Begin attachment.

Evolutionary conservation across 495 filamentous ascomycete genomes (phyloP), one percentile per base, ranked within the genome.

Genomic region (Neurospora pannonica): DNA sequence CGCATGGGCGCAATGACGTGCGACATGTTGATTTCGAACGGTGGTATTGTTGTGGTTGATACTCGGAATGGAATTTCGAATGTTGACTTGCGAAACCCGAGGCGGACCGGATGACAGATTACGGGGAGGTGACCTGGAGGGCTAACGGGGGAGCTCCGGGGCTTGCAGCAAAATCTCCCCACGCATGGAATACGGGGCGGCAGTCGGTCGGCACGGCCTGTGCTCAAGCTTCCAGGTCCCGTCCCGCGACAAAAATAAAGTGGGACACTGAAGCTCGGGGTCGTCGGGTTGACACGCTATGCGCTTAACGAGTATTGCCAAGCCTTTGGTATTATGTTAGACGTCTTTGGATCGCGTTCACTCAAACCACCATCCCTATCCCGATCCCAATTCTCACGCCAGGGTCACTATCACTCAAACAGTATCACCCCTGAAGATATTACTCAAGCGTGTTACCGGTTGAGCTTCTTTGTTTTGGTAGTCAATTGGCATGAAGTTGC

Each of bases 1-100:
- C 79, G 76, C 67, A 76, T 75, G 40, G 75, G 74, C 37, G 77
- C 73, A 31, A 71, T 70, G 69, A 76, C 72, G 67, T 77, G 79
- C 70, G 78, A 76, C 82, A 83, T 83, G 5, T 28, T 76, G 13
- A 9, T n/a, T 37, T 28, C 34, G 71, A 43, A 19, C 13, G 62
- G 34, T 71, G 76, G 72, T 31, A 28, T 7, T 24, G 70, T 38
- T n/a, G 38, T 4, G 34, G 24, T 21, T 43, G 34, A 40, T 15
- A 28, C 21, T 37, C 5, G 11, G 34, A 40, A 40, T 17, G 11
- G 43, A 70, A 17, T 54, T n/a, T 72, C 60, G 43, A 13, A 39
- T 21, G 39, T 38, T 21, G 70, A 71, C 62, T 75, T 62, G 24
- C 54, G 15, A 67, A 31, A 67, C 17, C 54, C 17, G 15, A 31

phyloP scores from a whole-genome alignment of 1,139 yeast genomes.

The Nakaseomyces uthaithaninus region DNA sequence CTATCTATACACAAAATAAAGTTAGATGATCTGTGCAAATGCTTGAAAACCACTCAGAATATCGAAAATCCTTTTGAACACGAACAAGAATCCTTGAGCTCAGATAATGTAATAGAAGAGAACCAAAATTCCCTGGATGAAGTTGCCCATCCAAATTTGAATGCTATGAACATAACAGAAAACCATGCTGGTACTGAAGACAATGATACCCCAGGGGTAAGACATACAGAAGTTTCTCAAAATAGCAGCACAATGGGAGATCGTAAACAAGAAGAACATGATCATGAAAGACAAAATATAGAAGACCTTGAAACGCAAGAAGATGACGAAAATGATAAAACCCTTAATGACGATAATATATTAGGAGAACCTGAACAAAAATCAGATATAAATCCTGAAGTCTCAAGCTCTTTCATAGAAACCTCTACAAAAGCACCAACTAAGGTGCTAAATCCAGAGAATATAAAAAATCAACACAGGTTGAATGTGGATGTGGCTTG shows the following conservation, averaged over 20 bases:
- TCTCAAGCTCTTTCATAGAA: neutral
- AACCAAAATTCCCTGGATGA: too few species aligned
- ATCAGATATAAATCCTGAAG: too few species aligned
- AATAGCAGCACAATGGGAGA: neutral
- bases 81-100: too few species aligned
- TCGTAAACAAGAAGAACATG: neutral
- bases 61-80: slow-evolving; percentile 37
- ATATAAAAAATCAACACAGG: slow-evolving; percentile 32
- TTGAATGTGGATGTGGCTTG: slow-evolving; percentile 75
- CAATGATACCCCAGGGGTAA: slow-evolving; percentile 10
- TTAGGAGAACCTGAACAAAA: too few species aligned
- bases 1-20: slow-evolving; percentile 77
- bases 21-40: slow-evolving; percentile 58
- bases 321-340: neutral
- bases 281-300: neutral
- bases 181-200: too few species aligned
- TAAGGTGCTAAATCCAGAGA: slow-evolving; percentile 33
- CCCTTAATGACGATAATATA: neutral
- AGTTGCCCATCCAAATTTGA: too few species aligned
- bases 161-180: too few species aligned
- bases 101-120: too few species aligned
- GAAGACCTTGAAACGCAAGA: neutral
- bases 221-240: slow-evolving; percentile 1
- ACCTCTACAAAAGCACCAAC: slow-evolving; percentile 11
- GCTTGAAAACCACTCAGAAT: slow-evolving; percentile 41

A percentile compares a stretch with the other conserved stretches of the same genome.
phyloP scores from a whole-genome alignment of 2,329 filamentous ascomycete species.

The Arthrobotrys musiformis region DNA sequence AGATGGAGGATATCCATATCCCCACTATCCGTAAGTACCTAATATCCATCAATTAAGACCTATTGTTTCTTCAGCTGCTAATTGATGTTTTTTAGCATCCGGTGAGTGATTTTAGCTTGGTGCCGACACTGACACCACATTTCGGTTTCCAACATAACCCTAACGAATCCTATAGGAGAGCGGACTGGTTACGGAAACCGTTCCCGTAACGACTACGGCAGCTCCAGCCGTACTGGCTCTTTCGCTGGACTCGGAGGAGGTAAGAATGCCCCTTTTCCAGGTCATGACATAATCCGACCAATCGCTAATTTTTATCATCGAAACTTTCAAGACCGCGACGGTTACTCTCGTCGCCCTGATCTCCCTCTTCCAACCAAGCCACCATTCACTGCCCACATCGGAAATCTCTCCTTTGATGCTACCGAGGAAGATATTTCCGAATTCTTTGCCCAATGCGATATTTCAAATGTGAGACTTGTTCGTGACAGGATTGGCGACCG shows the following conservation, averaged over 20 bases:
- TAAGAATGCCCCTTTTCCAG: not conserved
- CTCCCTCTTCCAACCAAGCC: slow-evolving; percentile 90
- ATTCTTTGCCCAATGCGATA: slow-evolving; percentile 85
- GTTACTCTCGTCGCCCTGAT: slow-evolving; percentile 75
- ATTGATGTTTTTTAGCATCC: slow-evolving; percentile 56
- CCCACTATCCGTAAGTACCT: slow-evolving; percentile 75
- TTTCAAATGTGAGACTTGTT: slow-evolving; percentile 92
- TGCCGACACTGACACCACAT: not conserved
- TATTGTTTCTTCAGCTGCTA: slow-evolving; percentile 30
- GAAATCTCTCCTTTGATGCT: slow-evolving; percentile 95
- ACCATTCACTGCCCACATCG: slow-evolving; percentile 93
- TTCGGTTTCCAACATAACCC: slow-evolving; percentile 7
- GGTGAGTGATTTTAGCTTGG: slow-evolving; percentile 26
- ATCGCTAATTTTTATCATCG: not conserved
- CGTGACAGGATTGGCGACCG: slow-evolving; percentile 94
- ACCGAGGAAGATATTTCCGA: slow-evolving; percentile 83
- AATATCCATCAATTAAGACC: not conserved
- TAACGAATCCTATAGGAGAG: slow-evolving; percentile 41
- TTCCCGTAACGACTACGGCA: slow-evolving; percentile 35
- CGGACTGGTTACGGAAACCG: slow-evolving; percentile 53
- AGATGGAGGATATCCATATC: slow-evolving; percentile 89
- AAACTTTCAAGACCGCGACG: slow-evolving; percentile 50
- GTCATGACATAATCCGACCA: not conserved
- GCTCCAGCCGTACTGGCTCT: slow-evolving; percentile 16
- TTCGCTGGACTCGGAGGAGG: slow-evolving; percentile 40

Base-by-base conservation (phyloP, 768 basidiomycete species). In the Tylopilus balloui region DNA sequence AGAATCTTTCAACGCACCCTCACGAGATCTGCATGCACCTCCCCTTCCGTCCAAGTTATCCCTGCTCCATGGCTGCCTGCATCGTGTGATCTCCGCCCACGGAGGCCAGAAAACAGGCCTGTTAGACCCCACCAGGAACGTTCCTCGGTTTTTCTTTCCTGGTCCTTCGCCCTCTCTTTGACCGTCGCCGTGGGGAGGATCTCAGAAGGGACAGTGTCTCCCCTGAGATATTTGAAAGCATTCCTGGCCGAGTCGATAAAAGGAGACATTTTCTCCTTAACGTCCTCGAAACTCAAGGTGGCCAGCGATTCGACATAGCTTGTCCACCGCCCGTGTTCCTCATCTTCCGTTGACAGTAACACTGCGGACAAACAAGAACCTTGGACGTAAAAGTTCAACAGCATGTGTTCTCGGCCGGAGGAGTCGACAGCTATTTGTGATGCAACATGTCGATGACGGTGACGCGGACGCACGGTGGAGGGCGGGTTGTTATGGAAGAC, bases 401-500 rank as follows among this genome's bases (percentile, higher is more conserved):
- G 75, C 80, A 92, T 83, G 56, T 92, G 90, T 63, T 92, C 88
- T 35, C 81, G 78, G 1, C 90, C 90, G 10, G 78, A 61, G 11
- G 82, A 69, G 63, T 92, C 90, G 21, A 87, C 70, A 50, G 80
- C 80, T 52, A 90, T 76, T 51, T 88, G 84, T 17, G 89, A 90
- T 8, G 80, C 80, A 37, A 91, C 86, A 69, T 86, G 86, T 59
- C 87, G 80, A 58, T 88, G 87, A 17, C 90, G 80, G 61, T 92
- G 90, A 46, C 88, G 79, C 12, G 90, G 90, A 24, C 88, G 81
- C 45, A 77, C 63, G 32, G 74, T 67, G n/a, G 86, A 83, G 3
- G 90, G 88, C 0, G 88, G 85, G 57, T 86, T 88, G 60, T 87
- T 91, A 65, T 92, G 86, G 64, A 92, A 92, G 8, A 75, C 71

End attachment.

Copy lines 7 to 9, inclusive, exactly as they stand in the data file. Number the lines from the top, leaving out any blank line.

- A 9, T n/a, T 37, T 28, C 34, G 71, A 43, A 19, C 13, G 62
- G 34, T 71, G 76, G 72, T 31, A 28, T 7, T 24, G 70, T 38
- T n/a, G 38, T 4, G 34, G 24, T 21, T 43, G 34, A 40, T 15